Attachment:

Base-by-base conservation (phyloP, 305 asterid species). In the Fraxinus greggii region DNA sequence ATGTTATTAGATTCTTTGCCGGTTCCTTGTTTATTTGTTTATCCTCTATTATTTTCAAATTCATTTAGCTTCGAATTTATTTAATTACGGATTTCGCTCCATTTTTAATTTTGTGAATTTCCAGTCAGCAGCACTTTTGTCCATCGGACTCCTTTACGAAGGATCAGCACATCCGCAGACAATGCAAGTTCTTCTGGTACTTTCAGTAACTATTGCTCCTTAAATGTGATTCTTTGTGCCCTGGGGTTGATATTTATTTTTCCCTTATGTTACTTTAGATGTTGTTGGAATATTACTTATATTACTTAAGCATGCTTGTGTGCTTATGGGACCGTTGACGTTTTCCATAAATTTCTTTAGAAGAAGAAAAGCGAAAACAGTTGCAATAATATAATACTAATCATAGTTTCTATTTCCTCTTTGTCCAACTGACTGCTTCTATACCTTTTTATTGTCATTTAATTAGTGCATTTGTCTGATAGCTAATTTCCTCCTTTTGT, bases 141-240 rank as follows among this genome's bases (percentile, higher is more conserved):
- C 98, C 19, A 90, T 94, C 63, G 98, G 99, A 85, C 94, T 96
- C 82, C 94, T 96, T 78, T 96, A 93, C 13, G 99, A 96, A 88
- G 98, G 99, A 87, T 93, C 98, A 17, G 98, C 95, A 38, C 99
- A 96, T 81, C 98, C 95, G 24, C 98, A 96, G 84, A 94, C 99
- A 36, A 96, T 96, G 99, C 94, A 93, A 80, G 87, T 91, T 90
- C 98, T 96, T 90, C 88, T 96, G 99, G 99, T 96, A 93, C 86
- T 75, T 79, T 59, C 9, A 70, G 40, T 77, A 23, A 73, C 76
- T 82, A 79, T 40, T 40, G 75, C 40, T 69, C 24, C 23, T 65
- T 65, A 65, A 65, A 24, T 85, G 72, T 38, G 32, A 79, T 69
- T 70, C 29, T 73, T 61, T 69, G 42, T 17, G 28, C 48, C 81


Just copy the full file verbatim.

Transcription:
Base-by-base conservation (phyloP, 305 asterid species). In the Fraxinus greggii region DNA sequence ATGTTATTAGATTCTTTGCCGGTTCCTTGTTTATTTGTTTATCCTCTATTATTTTCAAATTCATTTAGCTTCGAATTTATTTAATTACGGATTTCGCTCCATTTTTAATTTTGTGAATTTCCAGTCAGCAGCACTTTTGTCCATCGGACTCCTTTACGAAGGATCAGCACATCCGCAGACAATGCAAGTTCTTCTGGTACTTTCAGTAACTATTGCTCCTTAAATGTGATTCTTTGTGCCCTGGGGTTGATATTTATTTTTCCCTTATGTTACTTTAGATGTTGTTGGAATATTACTTATATTACTTAAGCATGCTTGTGTGCTTATGGGACCGTTGACGTTTTCCATAAATTTCTTTAGAAGAAGAAAAGCGAAAACAGTTGCAATAATATAATACTAATCATAGTTTCTATTTCCTCTTTGTCCAACTGACTGCTTCTATACCTTTTTATTGTCATTTAATTAGTGCATTTGTCTGATAGCTAATTTCCTCCTTTTGT, bases 141-240 rank as follows among this genome's bases (percentile, higher is more conserved):
- C 98, C 19, A 90, T 94, C 63, G 98, G 99, A 85, C 94, T 96
- C 82, C 94, T 96, T 78, T 96, A 93, C 13, G 99, A 96, A 88
- G 98, G 99, A 87, T 93, C 98, A 17, G 98, C 95, A 38, C 99
- A 96, T 81, C 98, C 95, G 24, C 98, A 96, G 84, A 94, C 99
- A 36, A 96, T 96, G 99, C 94, A 93, A 80, G 87, T 91, T 90
- C 98, T 96, T 90, C 88, T 96, G 99, G 99, T 96, A 93, C 86
- T 75, T 79, T 59, C 9, A 70, G 40, T 77, A 23, A 73, C 76
- T 82, A 79, T 40, T 40, G 75, C 40, T 69, C 24, C 23, T 65
- T 65, A 65, A 65, A 24, T 85, G 72, T 38, G 32, A 79, T 69
- T 70, C 29, T 73, T 61, T 69, G 42, T 17, G 28, C 48, C 81